Thus when the player propels the vehicle along the ground or a flat running surface in the forward direction, front wheel axle 21 turns in the clockwise direction and through pinion 45 rotates cluster gear 42 in the counterclockwise direction. As a result, pinion 41 of the cluster gear also rotates in the counterclockwise direction and turns arbor gear 40 clockwise to wind spiral spring 38, thereby energizing the spring motor.

At the end of the forward run, spring 48 proceeds to unwind, and through the gear train constituted by gears 40, 41, 42 and 45 causes the front wheel axle to turn in the counterclockwise direction, thereby causing the carriage to travel in the reverse direction toward the starting point, as shown in FIG. 9A.

But because the rear wheel axle is angularly displaceable, the movement of carriage 20 in the reverse direction causes angular displacement of the rear axle, as a consequence of which chassis 11, whose rear section is supported on the rear wheels, proceeds to swing in an arc relative to the pivot point on the carriage, as shown in FIG. 9B. As the carriage continues to run toward the starting point, chassis 11, as shown in FIGS. 9C and D, executes a 180 swing so that it finally assumes a position, as shown in FIG. 9E, behind carriage 20. Hence the vehicle in its return trip has effectively turned around and does not travel backwards, but with its body in the forward position.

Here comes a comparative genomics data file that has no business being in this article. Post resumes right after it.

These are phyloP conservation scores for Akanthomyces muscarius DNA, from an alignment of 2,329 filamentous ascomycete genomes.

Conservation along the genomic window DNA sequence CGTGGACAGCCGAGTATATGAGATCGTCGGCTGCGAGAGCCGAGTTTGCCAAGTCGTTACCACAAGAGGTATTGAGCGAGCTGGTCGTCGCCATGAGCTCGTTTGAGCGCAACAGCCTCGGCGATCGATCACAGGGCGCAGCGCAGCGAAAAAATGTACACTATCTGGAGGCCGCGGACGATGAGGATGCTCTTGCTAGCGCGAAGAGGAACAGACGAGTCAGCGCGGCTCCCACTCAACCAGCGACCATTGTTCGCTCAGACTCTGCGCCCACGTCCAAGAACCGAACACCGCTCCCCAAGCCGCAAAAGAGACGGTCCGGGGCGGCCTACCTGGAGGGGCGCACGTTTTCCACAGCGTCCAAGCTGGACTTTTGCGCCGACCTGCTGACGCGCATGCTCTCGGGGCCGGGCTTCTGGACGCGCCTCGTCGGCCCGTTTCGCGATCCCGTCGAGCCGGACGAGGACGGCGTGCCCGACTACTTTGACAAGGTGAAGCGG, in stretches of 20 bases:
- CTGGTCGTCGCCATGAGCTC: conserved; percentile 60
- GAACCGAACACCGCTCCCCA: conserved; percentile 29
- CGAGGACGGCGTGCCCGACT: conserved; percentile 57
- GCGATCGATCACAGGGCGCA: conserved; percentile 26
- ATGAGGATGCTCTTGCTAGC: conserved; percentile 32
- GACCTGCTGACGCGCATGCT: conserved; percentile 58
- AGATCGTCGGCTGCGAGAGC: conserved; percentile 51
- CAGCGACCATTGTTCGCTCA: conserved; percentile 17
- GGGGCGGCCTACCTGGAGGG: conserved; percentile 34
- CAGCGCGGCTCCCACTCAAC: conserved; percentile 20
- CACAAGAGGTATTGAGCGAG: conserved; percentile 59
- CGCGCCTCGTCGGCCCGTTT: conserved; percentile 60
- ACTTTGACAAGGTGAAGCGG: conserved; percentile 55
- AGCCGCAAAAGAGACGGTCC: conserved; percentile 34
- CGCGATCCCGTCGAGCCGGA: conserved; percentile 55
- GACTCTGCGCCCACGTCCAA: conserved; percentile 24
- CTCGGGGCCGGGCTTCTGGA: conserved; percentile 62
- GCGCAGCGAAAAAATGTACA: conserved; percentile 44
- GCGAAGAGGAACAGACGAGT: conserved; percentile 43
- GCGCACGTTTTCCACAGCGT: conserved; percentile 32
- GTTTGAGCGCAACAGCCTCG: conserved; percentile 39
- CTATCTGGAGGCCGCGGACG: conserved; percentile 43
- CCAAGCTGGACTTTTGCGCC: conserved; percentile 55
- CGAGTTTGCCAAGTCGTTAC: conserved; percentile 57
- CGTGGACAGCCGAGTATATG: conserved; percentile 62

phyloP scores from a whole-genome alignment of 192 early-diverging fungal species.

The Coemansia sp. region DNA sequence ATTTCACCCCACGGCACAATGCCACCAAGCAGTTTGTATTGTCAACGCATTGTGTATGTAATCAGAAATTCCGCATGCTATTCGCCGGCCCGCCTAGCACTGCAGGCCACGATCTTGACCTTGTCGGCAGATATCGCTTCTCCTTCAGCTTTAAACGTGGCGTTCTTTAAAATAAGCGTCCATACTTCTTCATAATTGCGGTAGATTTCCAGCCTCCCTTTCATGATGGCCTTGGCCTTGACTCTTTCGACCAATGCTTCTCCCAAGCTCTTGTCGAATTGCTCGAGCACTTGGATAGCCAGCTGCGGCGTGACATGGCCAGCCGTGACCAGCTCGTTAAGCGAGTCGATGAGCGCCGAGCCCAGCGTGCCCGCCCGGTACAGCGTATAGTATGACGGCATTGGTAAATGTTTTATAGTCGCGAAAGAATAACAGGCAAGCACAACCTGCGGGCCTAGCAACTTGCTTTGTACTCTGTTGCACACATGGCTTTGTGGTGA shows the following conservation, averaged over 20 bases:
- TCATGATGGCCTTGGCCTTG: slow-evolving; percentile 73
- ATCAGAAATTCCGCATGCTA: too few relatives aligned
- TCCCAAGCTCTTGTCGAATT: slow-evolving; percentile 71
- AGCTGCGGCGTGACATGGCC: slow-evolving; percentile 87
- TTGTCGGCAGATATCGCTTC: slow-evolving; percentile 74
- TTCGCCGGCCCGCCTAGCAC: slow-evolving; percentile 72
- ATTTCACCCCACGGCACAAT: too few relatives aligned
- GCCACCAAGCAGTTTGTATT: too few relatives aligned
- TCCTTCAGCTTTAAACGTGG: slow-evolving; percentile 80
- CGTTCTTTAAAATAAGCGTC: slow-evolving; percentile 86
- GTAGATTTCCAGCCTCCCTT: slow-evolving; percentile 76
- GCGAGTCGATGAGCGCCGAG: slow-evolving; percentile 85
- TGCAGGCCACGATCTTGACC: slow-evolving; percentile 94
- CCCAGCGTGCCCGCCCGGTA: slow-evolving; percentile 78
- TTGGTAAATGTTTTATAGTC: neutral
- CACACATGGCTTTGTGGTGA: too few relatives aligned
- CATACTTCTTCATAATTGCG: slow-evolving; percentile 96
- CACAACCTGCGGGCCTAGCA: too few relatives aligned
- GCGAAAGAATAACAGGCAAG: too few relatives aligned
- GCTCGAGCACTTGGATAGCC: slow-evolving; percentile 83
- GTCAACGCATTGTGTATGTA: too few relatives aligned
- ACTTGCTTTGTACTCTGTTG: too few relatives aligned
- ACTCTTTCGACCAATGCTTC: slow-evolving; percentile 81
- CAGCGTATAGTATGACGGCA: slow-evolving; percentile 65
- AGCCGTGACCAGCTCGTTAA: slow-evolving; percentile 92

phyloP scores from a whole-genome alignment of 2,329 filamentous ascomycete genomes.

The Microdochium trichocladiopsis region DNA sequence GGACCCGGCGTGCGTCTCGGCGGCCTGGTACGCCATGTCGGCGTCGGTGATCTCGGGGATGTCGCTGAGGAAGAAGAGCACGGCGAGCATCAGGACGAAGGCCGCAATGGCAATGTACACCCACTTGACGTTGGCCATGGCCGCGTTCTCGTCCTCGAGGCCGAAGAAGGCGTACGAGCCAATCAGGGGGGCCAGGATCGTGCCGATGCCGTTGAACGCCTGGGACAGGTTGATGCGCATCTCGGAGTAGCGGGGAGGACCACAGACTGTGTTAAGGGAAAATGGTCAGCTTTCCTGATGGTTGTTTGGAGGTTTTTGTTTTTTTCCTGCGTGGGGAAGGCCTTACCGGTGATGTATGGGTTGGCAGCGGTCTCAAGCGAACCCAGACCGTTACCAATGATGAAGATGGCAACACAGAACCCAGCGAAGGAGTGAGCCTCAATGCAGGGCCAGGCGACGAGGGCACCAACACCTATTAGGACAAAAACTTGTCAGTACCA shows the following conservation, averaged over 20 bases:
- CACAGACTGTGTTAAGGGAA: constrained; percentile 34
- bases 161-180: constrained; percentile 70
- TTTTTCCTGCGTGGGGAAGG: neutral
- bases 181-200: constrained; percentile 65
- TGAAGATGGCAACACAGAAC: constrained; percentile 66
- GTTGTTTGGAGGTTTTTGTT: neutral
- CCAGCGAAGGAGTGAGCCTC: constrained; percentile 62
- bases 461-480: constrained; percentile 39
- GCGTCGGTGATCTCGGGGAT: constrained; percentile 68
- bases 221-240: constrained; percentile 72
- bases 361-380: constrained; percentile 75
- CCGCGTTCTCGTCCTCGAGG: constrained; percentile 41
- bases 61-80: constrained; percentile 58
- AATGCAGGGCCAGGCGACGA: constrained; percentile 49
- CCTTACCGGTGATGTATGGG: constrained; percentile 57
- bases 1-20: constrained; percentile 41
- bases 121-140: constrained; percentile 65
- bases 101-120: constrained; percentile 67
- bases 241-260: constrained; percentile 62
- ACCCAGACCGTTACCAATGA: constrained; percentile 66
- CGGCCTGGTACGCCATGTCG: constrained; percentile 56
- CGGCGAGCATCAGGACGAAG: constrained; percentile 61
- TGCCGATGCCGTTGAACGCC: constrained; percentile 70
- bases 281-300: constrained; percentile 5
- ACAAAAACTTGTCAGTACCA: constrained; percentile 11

However, in the return trip, the carriage is reversed in orientation relative to the chassis and the body thereon, so that rear wall 20R of the carriage is at the front of the vehicle. Hence, before the next play, it is necessary to restore the carriage to its normal orientation. This occurs automatically by picking the vehicle up from the ground, at which point the charged sector-gear mechanism acts to reorient the carriage so that it resumes its normal orientation with the front wall 20F in front of the vehicle.